Two celestial satellites, commonly called moons, orbit Mars. Their names are Phobos and Deimos. Both satellites are small and irregularly shaped and are most likely fragments of larger objects that were broken apart in collisions.Know More
According to the Smithsonian National Air and Space Museum, Phobos has a radius of 13 miles and is about 3,700 miles away from Mars. Taking a little more than seven hours to orbit Mars, it completely circles the planet more than three times in a Martian day.
Deimos has a radius of only 8 miles and is located 14,580 miles from Mars. This satellite takes about 30 hours to circle the planet.Learn more in Planets
The planet Mars completes its orbit of the sun in just under 687 Earth days. Mars orbits the sun much further away than Earth, and its longer year results from having to travel a greater distance.Full Answer >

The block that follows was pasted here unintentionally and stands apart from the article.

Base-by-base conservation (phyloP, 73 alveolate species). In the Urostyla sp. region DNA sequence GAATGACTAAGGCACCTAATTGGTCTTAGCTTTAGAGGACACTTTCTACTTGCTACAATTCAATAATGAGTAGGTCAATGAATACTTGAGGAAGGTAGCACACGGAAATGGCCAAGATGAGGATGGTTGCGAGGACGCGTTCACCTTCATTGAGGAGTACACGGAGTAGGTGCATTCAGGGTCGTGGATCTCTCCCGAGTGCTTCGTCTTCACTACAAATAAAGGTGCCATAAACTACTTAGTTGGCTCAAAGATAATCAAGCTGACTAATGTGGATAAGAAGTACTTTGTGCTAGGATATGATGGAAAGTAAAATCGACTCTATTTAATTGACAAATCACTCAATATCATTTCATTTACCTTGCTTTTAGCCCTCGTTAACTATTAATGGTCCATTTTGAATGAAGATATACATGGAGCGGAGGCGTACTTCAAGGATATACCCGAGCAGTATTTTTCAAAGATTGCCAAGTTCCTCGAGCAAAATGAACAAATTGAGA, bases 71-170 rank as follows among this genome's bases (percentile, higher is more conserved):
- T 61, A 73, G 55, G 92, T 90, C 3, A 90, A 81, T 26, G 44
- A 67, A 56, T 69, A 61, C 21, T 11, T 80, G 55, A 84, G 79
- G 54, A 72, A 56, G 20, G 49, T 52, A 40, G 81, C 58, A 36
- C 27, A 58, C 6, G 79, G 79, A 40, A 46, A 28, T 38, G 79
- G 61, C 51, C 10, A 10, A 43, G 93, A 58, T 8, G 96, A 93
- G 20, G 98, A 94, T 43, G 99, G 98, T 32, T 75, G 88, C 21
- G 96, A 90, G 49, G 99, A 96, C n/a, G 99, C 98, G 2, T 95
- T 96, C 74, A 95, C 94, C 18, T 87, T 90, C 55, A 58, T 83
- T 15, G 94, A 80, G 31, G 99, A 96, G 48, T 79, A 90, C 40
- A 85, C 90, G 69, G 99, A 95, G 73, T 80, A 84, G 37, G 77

Several man-made satellites have been sent to Mars since 1964. The first spacecraft to Mars, known as Mariner 3, was launched on Nov. 5, 1964. This spacecraft malfunctioned and failed to fly by Mars as planned.Full Answer >
Eris, the dwarf planet whose orbit is beyond Neptune's orbit, has one small moon named Dysnomia. The dwarf planet was first spotted in 2003 and confirmed in 2005.Full Answer >
The planet Mercury does not have any known moons (natural satellites) as of 2014. There has been one known artificial satellite orbiting Mercury, known as Messenger.Full Answer >